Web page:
We do not represent ‘big tobacco.’ Our members have every right to sell their legal products to adults and their customers should have every right to enjoy those products on premise and off where permitted by business owners, not by legislated decrees. The legislature should be spending their time creating jobs, not sacrificing them to special interest groups
St. Louis, MO (Vocus) February 28, 2010
With Missouri’s unemployment rate hovering around 10 percent, the state’s legislators have taken their eyes off job creation as a priority and are pandering to powerful neo-prohibitionists and anti-tobacco interests instead, said the International Premium Cigar & Pipe Retailers Association.
Statewide smoking bans have been proposed in the Missouri Senate and House of Representatives that would prohibit smoking in restaurant, bars, shopping malls, gambling facilities and other public places. The House bill was crafted by the American Lung Association and the American Cancer Society, two organizations that receive millions of dollars from companies that produce nicotine replacement products.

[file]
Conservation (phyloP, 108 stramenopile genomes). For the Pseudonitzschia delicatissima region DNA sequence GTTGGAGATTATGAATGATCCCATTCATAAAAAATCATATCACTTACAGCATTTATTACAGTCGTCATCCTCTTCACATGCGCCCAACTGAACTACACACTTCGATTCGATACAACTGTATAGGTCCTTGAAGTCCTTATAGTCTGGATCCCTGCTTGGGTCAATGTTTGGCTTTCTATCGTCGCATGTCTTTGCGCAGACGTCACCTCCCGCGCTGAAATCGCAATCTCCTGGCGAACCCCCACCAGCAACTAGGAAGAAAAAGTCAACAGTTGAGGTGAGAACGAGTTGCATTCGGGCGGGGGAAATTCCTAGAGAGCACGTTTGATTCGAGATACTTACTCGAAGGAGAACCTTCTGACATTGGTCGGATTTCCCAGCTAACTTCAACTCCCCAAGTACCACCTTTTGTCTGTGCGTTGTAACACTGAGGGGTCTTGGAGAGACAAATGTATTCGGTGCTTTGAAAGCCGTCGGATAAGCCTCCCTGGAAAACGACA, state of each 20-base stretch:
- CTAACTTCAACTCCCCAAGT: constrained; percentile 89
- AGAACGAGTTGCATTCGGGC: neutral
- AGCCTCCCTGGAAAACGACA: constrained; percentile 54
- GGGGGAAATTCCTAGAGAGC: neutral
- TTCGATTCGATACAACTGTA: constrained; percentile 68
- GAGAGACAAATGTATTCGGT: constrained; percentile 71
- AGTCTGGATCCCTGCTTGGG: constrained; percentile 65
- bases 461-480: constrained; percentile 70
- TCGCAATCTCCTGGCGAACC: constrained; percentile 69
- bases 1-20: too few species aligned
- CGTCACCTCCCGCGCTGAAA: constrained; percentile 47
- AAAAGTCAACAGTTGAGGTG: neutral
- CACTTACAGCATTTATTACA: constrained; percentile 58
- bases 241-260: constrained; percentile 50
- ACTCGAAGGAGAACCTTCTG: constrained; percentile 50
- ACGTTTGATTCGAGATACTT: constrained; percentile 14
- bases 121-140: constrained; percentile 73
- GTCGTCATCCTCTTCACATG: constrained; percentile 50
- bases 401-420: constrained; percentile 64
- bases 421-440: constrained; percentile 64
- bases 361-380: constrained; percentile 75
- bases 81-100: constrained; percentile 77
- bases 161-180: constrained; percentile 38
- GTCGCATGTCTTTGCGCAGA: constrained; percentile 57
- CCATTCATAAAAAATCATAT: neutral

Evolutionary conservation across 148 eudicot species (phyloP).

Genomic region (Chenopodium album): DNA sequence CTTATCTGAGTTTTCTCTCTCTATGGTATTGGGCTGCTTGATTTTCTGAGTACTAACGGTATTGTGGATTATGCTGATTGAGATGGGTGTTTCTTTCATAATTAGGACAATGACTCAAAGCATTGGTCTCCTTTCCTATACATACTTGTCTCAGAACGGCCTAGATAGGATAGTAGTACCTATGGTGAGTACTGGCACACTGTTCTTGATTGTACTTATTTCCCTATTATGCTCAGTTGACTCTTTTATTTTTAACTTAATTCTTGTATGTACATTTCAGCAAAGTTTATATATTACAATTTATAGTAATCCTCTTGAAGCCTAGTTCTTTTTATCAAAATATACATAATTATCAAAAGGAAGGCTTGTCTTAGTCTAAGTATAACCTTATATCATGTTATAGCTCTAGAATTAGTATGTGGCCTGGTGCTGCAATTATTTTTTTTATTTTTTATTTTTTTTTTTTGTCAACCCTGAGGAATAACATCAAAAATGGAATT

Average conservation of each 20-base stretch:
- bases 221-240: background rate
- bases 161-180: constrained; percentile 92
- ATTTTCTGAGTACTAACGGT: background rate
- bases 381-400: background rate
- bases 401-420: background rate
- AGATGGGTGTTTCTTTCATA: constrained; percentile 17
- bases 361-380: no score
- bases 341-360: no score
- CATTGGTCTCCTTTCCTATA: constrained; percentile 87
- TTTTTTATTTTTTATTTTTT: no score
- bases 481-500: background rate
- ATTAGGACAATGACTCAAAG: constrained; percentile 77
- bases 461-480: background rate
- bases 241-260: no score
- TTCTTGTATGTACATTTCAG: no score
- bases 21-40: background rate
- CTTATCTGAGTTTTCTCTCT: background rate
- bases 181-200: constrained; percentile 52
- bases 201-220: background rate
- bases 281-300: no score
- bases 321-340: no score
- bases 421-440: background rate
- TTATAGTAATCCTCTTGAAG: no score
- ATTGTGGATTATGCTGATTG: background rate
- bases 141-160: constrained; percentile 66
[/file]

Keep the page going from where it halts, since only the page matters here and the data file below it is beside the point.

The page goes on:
“Jobs are lost and businesses suffer as a result of legislated smoking bans, and a statewide ban would further add to Missouri’s labor miseries,” said Chris McCalla, legislative director of the IPCPR.
McCalla cited the Federal Reserve Bank in St. Louis regarding the proven negative effects on businesses from legislated smoking bans.
“The Fed has found that, based on impartial data generated by the Bureau of Labor Statistics, significant employment declines result from forced smoking bans, especially in bars and restaurants,” he said.
“The marketplace is deciding what businesses should allow smoking or not, and that’s the way it should be. Government shouldn’t be taking away the rights of business owners to run their enterprises as the market dictates, not big government. There are plenty of restaurants and other businesses that already have declared themselves smoke-free, so there’s no need to take away the rights of other business owners by forcing them to ban smoking on their premises,” McCalla said.
“For those questioning overstated claims regarding the health aspects of incidental secondhand smoke, I would refer them to the Occupational Safety and Health Administration. OSHA has set acceptable levels for secondhand smoke up to 25,000 safer than normally found in restaurants and bars,” he added.
McCalla explained that the IPCPR is a group of some 2,000 retailers, manufacturers and distributors of premium cigars, pipes and related items, most of whom are mom-and-pop operators – small business owners whose neighborhood businesses serve their respective communities.
“We do not represent ‘big tobacco.’ Our members have every right to sell their legal products to adults and their customers should have every right to enjoy those products on premise and off where permitted by business owners, not by legislated decrees. The legislature should be spending their time creating jobs, not sacrificing them to special interest groups,” McCalla said.